Saturday, February 27, 2010

God Loves Barack Obama and Hates Chile

As many of you may know by know, the nation of Chile suffered a terrible earthquake today. From this AP article:

One of the largest earthquakes ever recorded tore apart houses, bridges and highways in central Chile on Saturday and sent a tsunami racing halfway around the world. Chileans near the epicenter were tossed about as if shaken by a giant, and the head of the emergency agency said authorities believed at least 300 people were dead.

The largest earthquake ever recorded struck the same area of Chile on May 22, 1960. The magnitude-9.5 quake killed 1,655 people and left 2 million homeless. It caused a tsunami that killed people in Hawaii, Japan and the Philippines and caused damage along the west coast of the United States

There were fears that today's earthquake would also trigger a deadly tsunami across the Pacific, including the Hawaiian Islands.

With a rapt world watching the drama unfold on live television, a tsunami raced across a quarter of the globe on Saturday and set off fears of a repeat of the carnage that caught the world off guard in Asia in 2004.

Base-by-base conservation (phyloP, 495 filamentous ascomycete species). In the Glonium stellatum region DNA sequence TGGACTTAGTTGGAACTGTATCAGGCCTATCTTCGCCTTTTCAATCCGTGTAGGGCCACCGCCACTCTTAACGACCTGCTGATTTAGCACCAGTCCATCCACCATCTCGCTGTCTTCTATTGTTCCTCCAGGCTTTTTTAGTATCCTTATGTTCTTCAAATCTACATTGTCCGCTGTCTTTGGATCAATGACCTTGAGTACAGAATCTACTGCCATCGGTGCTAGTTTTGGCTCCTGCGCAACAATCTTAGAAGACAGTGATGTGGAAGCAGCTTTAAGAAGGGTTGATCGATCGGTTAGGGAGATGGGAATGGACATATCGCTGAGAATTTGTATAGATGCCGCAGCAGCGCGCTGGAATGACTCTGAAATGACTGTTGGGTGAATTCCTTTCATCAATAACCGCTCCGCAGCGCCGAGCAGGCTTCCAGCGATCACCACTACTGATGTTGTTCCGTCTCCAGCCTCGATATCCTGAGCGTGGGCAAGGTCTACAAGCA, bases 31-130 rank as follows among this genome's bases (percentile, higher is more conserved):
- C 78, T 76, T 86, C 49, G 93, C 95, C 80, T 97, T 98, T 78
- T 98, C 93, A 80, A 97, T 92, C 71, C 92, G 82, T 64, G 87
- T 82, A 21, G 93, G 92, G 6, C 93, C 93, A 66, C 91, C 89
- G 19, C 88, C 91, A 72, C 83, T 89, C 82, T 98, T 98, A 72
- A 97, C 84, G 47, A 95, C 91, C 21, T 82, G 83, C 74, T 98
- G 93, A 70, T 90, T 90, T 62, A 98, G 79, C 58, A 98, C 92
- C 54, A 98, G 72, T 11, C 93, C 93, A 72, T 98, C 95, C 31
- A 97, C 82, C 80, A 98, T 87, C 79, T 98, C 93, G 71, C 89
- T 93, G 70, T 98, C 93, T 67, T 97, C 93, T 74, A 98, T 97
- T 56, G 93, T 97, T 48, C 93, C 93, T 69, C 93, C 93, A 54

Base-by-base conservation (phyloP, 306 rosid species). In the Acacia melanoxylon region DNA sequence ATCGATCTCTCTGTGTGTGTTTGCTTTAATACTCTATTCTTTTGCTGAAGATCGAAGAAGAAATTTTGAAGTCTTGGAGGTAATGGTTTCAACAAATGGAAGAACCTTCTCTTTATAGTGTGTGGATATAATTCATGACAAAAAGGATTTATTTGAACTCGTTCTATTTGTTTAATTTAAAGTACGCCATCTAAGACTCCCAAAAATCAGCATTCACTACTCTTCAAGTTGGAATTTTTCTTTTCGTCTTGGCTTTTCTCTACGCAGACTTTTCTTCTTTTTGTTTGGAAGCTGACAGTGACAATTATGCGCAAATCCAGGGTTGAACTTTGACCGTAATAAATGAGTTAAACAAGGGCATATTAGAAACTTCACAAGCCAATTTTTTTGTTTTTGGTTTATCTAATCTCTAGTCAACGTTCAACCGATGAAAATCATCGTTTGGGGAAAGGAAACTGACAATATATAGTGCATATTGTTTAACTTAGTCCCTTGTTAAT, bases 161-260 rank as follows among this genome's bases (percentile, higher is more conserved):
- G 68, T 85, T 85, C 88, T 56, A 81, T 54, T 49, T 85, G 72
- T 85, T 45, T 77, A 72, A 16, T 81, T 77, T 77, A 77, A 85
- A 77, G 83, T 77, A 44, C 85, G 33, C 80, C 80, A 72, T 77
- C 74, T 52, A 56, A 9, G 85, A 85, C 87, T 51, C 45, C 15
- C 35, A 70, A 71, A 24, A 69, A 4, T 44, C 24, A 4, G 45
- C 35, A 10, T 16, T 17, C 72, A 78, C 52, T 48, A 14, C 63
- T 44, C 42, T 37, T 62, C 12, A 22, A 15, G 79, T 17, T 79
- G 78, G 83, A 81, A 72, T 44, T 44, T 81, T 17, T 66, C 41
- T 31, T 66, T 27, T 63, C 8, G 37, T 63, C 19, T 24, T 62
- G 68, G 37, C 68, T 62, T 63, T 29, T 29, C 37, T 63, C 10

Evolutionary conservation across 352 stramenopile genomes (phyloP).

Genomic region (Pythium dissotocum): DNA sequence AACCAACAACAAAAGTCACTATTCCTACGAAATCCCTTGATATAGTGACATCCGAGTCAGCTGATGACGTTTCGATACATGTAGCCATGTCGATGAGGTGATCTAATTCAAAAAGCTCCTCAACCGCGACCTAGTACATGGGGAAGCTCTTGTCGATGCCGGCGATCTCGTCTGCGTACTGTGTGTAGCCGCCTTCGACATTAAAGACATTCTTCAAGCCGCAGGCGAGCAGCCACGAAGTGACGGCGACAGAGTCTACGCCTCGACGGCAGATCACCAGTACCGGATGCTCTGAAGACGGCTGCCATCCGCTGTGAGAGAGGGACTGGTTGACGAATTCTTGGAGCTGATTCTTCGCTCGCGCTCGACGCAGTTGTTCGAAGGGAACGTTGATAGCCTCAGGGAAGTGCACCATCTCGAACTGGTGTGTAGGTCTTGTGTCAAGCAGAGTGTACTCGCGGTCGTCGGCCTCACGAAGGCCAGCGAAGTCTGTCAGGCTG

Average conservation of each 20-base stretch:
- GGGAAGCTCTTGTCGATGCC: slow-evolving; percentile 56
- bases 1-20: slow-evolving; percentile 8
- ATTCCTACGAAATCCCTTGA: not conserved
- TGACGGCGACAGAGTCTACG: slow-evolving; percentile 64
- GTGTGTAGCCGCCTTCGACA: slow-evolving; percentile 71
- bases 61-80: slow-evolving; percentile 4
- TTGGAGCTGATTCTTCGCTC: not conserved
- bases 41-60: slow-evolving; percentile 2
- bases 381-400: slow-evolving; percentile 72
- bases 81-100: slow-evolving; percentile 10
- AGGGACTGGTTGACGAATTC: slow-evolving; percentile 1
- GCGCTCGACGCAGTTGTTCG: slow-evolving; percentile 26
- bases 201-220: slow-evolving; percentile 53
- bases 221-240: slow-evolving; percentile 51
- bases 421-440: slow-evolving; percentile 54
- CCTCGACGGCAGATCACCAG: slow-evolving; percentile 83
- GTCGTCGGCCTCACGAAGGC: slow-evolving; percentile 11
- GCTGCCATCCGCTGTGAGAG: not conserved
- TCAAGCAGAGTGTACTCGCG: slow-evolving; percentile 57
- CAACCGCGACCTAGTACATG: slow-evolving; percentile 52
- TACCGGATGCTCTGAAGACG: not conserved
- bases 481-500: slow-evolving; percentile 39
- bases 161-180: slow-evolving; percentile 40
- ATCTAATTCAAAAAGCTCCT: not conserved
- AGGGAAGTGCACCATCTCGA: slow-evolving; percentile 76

By the time the tsunami hit Hawaii — a full 16 hours after the quake — officials had already spent the morning ringing emergency sirens, blaring warnings from airplanes and ordering residents to higher ground.

"We dodged a bullet," said Gerard Fryer, a geophysicist for the Pacific Tsunami Warning Center in Hawaii

Now, since a lot of religious nut jobs like Pat Robertson like to claim that natural disasters, like the recent earthquake that killed hundreds of thousands of people in Haiti, are signs of God's wrath, then according to their "logic", two things should be obvious, God loves Barack Obama and hates Chile.

First, the evidence that God loves Barack Obama.

Exhibit A: The earthquake that struck Chile in 1960 and killed over 1,600 people caused a tsunami that killed people in Hawaii. Barack Obama was born in Hawaii on August 4, 1961. Evidently, God caused the earthquake and tsunami to happen before the future president was born so that no harm would come to him.

Exhibit B: The tsunami caused by today's earthquake in Chile did not strike Hawaii. Barack Obama was born in Hawaii and is currently president. God knew that if Hawaii was severely damaged by a tsunami while Barack Obama was president, people like Pat Robertson would interpret it as a sign from God that God was angry with President Obama.

Second, God hates Chile. Since Chile is prone to such powerful earthquakes, God must be angry with Chile about something. But what could it be?